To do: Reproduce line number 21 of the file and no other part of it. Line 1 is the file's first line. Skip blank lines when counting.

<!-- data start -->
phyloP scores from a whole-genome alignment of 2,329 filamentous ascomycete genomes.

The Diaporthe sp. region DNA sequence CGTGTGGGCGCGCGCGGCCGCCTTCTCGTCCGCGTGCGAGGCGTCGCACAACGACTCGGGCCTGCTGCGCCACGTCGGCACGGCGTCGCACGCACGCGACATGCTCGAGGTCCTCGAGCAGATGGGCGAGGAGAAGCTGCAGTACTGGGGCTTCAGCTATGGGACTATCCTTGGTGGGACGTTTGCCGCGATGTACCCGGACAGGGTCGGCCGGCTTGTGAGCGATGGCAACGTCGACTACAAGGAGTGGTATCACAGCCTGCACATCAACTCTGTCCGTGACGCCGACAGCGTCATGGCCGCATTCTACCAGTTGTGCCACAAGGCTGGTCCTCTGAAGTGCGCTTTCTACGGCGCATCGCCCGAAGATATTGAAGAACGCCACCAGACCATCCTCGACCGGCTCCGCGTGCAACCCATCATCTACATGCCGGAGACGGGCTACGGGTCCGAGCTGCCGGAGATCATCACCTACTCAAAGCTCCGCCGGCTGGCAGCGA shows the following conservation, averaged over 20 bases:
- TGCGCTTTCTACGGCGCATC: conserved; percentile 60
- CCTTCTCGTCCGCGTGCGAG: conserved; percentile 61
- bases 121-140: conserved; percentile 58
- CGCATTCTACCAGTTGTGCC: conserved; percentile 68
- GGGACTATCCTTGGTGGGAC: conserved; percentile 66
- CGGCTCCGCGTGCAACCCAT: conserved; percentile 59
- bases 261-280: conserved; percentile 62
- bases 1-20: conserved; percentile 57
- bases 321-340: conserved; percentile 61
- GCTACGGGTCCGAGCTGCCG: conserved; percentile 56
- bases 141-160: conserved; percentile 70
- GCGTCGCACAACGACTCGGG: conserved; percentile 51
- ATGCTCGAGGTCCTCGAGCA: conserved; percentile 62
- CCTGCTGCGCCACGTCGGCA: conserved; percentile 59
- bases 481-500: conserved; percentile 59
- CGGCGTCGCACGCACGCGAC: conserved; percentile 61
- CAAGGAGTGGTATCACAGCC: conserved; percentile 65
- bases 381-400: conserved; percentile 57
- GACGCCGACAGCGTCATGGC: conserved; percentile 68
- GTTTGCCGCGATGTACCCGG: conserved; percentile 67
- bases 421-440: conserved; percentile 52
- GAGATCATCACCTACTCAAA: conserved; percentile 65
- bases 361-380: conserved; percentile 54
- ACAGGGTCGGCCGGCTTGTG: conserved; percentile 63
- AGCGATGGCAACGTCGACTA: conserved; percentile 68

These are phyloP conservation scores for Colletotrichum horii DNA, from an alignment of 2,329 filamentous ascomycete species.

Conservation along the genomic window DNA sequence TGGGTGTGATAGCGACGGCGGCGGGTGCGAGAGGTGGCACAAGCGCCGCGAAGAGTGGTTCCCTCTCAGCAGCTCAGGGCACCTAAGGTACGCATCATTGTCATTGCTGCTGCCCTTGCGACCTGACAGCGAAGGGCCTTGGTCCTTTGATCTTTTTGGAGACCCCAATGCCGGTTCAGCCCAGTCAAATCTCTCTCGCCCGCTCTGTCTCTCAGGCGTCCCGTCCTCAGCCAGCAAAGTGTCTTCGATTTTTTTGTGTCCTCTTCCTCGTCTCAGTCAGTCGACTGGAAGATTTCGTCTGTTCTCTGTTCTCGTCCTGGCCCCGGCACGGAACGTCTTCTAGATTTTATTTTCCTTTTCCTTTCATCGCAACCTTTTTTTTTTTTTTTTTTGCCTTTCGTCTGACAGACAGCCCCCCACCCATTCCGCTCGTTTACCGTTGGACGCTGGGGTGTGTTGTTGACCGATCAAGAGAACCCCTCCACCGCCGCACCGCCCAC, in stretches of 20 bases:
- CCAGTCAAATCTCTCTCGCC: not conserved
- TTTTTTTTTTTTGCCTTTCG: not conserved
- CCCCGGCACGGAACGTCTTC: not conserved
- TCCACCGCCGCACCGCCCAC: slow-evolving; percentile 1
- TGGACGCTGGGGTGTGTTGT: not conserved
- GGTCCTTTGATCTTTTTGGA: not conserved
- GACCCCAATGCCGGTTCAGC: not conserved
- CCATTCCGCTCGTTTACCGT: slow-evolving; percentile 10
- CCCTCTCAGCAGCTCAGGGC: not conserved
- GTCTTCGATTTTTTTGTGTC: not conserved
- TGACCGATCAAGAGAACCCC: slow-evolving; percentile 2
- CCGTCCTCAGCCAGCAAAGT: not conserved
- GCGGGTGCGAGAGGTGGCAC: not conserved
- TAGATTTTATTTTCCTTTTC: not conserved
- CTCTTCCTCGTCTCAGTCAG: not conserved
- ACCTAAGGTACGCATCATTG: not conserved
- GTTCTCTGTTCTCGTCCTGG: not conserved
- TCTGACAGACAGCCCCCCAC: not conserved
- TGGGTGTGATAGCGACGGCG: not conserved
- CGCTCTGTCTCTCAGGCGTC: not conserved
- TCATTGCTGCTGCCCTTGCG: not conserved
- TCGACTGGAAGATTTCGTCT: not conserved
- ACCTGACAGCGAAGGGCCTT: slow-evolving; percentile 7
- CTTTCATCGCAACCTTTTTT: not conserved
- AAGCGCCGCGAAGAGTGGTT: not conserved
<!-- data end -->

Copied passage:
- GACGCCGACAGCGTCATGGC: conserved; percentile 68